New Jersey Students Cope With Remote Learning

Students and teachers at South Mountain Elementary School agree that online learning has been both a blessing and a curse.  

Because of the coronavirus pandemic, schools in New Jersey and several other states have been closed since March. As a result, teachers have not been able to bring authors, artists, and other local people with interesting ideas into the classroom.

In May, I was invited to talk online with students in South Orange, where I live. Fourth graders at South Mountain Elementary School were eager to hear about my reporting for Kids Press. They also wanted to tell me about their remote learning experiences.

The class was conducted on Zoom, an online platform. The students took notes so that they could write about my virtual visit.

I encouraged them to apply to Scholastic Kids Press. While the application process is not easy, it’s a great learning experience.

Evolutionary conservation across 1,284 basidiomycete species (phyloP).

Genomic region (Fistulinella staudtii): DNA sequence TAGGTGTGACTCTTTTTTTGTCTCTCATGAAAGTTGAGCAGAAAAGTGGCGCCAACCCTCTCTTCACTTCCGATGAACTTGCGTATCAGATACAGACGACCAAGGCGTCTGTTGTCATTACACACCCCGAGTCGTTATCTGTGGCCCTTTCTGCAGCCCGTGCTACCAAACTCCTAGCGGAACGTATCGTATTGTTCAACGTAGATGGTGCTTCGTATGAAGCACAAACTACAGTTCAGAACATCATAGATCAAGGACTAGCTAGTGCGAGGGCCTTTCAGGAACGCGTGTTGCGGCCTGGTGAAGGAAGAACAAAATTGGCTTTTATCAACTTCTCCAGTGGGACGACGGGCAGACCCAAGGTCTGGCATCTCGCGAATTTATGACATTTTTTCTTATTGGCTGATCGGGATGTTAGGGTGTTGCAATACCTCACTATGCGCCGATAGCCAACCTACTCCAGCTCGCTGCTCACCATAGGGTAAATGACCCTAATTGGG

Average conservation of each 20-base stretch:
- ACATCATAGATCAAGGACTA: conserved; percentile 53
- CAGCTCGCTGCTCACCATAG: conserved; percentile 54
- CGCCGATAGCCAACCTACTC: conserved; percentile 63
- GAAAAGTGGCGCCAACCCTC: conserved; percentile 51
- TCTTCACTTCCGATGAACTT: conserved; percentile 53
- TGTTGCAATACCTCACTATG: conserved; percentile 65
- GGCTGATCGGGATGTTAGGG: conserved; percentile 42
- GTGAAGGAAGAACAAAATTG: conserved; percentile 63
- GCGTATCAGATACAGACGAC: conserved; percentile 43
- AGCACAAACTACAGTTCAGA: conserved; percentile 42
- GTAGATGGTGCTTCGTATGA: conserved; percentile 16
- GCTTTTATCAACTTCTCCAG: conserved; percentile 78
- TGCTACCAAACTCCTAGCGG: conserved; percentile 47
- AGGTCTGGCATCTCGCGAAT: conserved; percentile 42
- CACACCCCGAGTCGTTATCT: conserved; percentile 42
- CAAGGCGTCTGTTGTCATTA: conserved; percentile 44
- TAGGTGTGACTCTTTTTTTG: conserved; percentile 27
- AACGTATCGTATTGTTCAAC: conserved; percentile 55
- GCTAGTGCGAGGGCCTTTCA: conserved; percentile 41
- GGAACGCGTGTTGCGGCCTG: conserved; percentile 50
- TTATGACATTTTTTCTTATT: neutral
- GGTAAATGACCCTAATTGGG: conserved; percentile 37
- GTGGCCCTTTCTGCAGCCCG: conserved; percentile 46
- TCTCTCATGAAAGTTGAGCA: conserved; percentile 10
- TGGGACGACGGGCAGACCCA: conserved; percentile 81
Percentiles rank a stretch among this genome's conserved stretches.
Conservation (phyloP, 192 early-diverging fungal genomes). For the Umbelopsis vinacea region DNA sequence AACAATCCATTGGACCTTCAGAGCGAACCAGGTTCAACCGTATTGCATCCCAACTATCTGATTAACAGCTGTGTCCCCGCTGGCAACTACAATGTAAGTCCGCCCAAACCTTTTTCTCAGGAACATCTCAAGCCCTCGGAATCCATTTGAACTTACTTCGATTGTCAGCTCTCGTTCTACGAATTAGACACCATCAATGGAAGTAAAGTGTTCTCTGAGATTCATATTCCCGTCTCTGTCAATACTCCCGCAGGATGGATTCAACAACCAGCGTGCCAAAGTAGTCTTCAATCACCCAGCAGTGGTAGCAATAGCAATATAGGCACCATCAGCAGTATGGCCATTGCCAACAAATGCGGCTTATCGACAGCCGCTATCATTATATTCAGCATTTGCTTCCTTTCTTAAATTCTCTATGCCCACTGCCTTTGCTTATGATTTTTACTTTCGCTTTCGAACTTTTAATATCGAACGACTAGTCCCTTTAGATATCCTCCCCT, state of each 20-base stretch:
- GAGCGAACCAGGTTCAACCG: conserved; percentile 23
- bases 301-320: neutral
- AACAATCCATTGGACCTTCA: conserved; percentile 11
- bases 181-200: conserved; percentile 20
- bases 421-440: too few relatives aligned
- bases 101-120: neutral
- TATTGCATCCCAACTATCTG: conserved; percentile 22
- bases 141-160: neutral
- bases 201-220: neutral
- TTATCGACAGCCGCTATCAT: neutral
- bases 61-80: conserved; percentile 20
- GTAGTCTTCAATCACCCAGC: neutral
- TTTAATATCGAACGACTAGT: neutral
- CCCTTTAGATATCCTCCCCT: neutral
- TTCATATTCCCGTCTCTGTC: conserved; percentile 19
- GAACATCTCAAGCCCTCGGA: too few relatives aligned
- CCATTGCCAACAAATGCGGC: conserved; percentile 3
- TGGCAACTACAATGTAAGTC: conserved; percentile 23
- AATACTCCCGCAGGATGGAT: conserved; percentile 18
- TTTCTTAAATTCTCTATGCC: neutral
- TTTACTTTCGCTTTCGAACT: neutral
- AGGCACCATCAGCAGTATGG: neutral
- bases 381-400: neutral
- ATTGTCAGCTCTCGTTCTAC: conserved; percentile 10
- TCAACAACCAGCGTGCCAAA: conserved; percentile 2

Like all reporters, I had questions, too. I wanted to know how the students and teachers had been managing the challenges of online learning.

Several kids said that they didn’t love to go to school before the stay-at-home orders were issued. Many seemed to regret that now that they were unable to see their friends and teachers in person. 

“I miss school, actually, because I don’t really enjoy online school,” said nine-year-old Eva Quinteros. 


Liset talks with fourth graders from South Mountain Elementary School in South Orange, New Jersey. 


Some of the other students agreed with Eva, expressing different reasons for why they wish it was safe to go back to school.

“If you have a question in normal school, you can just raise your hand and have it answered,” said LIly Windsor, 10. “But with online school, you have to email your teachers, and it can take them a long time to respond.”

Rebecca Ciuba, one of Lily’s teachers, noted that “when we’re in school, students can come up and ask us questions. But it’s hard to facilitate that online.” 

Tamara Murphy, Ciuba’s co-teacher, said that teachers “see some kids doing better, thriving, and actually being able to focus more.”

Murphy also said that teachers and administrators are discussing how online learning experiences might affect the way in-person school is conducted when we return. 

In this particular class, teachers and students alike seemed to agree that learning from home has been both a blessing and a curse.


Photos courtesy of the author